Just about two weeks ago, authorities in Jamaica approved of the island’s first shipment of oil extracted from the increasingly trendy marijuana plant to be exported to markets in Canada paving the way for the island to earn valuable foreign exchange from its latest export product but not all of Jamaica’s neighbors are sitting back and are continuing to treat any engagement with cannabis sativa as criminal activity.
Governments and the medical sectors in Antigua, St. Vincent and others are also moving to develop medical marijuana industries both for local and international consumption.
In the past week, lawmakers in the Eastern Caribbean nation of St. Vincent and the Grenadines announced that parliament was about to vote on a raft of draft bills that would set the stage for the island chain to have a legal and properly governed medical marijuana industry.
The vote on bills that would regulate the use of marijuana for medicinal and religious purposes as well as one dealing with amnesty for people convicted for possessing and using small amounts is set for the week of Oct. 15 and will likely be approved by bipartisan action as selected committees had been working on the draft for several weeks now.
Alongside Jamaica, St. Vincent has long been regarded as a leading supplier of marijuana to both the east and southern Caribbean. Many in the archipelago just north of Trinidad, operate with the very firm belief that farmers have an inalienable right to plant and sell marijuana given the fact that the United States during the time of President Bill Clinton had conspired with American agricultural giants such as Dole Foods and Chiquita to destroy the regional lifeline banana industry. At the time, the Caribbean had accounted for a mere two percent of world production and had exported its infinitesimal production to the European market. Despite this, the United States pressured the European Union to destroy the banana sector, leaving farmers in great debt — many on the breadline.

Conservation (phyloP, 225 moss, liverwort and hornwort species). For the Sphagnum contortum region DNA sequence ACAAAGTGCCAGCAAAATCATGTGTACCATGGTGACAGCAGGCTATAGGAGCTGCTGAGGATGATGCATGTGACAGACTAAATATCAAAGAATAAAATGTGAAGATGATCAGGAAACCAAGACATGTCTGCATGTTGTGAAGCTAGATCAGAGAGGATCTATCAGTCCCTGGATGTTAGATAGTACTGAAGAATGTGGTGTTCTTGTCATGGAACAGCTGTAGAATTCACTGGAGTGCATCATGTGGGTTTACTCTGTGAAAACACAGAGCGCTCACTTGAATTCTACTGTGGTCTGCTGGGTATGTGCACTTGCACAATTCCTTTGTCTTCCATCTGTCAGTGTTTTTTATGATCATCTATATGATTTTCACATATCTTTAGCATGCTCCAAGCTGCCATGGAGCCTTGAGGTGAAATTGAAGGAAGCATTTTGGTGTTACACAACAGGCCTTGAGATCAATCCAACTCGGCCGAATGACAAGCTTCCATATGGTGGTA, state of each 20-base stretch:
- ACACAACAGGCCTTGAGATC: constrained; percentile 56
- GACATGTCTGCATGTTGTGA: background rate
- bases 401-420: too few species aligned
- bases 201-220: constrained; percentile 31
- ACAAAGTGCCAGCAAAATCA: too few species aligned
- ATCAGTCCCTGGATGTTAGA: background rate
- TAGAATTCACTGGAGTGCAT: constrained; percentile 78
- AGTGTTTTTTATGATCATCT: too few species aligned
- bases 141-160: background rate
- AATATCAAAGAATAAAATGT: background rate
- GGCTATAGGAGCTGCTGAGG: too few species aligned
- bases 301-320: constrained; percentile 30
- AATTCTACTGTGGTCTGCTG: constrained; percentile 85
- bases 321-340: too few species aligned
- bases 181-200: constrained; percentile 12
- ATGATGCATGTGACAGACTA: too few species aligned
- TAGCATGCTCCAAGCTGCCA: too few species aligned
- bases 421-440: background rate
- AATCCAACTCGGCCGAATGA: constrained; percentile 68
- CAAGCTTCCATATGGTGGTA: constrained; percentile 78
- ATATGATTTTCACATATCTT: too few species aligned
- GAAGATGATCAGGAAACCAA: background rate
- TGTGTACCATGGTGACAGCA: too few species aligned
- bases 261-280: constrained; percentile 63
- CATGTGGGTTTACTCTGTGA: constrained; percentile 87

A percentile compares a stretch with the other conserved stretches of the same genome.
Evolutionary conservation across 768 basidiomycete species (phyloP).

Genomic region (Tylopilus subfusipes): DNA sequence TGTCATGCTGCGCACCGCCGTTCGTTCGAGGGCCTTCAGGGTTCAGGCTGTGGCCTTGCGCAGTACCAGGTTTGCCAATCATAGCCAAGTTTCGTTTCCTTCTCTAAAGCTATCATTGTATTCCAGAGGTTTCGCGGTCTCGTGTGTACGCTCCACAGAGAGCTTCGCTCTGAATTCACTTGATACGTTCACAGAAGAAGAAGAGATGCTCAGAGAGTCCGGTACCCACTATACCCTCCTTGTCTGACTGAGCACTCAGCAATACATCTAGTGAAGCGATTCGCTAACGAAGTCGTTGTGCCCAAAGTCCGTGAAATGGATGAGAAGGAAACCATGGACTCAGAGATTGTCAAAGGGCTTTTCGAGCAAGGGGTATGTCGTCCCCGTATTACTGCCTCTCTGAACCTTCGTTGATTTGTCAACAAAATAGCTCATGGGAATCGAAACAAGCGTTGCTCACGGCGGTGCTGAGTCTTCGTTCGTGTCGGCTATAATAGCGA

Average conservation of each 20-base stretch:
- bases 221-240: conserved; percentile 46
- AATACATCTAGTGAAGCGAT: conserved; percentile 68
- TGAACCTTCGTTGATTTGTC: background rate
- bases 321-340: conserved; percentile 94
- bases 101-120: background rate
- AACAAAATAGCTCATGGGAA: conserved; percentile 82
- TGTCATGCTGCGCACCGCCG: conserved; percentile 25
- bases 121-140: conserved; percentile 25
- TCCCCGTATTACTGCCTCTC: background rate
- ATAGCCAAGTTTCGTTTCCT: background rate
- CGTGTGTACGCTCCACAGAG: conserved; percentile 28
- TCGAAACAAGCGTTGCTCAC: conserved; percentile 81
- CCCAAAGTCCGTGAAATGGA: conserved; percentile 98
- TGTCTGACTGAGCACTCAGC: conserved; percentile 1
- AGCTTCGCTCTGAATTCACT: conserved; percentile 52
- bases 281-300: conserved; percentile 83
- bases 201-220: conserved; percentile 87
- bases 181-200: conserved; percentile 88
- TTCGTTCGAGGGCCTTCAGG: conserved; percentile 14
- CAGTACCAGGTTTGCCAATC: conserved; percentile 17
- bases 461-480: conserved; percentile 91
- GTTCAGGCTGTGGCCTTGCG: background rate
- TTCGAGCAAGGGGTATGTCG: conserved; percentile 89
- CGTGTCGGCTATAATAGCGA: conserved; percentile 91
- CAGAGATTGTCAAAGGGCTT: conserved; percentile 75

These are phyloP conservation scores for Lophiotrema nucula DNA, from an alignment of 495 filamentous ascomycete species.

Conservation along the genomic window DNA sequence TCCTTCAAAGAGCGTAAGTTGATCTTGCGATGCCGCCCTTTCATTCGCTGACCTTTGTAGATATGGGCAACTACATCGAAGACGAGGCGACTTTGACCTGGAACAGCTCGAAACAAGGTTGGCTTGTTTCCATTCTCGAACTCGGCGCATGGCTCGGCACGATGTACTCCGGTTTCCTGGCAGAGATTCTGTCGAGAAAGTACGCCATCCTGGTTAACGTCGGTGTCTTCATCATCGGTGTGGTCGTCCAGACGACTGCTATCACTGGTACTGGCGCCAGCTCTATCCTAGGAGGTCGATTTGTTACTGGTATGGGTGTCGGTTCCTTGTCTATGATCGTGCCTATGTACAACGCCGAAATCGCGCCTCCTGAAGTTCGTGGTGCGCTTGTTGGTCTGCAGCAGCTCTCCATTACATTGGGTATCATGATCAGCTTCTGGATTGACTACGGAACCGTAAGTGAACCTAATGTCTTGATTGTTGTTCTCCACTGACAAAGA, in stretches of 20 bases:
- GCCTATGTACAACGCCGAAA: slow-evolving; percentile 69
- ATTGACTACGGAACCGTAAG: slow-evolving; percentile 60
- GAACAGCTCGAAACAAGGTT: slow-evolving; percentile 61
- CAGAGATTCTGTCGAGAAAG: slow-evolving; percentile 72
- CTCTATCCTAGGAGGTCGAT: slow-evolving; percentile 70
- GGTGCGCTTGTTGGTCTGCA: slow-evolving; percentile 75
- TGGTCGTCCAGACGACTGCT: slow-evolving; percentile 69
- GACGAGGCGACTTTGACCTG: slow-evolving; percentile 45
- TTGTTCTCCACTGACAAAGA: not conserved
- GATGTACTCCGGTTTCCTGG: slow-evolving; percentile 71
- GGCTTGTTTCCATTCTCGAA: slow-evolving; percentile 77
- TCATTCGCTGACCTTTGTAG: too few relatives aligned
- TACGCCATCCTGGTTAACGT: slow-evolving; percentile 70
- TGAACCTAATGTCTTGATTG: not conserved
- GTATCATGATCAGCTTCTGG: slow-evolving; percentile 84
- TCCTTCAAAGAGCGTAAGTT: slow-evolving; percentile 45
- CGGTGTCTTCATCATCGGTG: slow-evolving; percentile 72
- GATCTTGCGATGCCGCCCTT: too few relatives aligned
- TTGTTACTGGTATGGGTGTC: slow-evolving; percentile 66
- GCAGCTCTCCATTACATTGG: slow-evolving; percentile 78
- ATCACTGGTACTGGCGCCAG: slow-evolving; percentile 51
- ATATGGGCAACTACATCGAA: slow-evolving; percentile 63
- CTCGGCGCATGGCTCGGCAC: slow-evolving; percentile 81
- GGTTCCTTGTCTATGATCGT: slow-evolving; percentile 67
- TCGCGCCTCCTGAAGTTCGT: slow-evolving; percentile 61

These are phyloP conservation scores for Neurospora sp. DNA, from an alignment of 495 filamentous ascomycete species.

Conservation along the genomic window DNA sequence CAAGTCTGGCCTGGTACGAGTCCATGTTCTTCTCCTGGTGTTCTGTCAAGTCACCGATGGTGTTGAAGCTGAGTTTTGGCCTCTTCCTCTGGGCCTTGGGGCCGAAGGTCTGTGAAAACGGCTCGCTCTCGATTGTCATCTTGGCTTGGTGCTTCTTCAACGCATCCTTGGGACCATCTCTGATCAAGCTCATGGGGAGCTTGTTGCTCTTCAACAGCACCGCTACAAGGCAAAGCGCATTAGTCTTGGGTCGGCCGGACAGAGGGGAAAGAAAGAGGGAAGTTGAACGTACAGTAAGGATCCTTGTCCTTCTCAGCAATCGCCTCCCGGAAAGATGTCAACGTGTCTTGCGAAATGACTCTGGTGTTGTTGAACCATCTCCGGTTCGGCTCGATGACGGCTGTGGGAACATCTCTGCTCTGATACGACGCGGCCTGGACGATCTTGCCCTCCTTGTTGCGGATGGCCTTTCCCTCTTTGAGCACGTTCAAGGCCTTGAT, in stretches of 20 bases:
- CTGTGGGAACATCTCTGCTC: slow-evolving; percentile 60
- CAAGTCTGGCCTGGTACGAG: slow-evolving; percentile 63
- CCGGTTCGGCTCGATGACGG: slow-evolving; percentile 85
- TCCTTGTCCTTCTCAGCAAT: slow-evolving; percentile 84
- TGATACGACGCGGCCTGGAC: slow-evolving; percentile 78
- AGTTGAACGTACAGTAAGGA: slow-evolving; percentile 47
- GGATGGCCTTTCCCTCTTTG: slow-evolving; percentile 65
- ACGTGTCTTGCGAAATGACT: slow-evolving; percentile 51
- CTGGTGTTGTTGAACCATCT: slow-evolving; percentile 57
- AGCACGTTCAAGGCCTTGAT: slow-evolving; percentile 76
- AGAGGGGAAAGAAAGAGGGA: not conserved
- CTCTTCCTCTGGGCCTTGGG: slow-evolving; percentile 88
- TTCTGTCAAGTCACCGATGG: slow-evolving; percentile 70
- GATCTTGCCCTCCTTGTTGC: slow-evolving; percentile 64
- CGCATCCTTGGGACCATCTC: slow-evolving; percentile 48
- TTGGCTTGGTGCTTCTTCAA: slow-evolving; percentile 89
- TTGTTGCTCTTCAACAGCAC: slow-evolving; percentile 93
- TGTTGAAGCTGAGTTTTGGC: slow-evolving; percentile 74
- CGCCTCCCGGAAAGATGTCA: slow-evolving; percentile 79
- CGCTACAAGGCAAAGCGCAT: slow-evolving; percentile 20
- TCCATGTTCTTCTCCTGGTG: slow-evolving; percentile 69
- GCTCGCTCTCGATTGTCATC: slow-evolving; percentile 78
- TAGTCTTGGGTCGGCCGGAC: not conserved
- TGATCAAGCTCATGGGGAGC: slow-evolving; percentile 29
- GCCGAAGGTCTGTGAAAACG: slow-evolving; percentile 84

In the late 90s, heavily armed American soldiers and those from the Barbados-based Regional Security System (RSS) had staged a massive one-week operation to destroy hundreds of acres of plants in the Soufriere Hills region, decimating the crops of the then marijuana growers association. Farmers estimate that about 10.2 million plants were destroyed by local and international law enforcement agencies in the past two decades.
Today, the world and its approach to marijuana have come full circle to such an extent that Minister of Agriculture, Saboto Caesar is vowing that there would be no turning back this time.
“This government is committed to the development of a St. Vincent and the Grenadines medicinal cannabis industry, capable of supplying both domestic and international markets,” Dominica Online news quoted him as saying. “We will work with doctors, researchers, industry and the relevant agencies to facilitate the development of the industry. Driving the medicinal cannabis industry forward will create jobs, attract investment, and develop a full range of high quality, locally produced medical products to meet patient needs. This industry will establish St. Vincent and the Grenadines as a responsible supplier of high-quality medicinal cannabis to patients in need, everywhere in the world,” he said.
The passage of the medicinal cannabis legislation, he argued, would enable farmers, individually and collectively, in making St. Vincent and the Grenadines become a lead producer of organically certified medicinal cannabis, rivaling any in the entire Western Hemisphere. Work on the draft bills was expected to be concluded by Oct. 12.
In the meantime, the San Souci Learning Resource center as Acers Agri, a local firm, have come together to organize training programs for farmers who will serve the sector in the coming months.
The first in a series of workshops began recently focusing on the tools that would be required to service this brand new sector, laws and regulations and everything else required to operate in the industry.
“We are not here to discuss smoking of marijuana, but to talk about how we can create employment through the medicinal marijuana industry,” the agriculture minister said, noting that the industry will be tightly regulated, including those for medical patients. Only licensed pharmacists will be allowed to deal with prescriptions for cannabis from a certified doctor.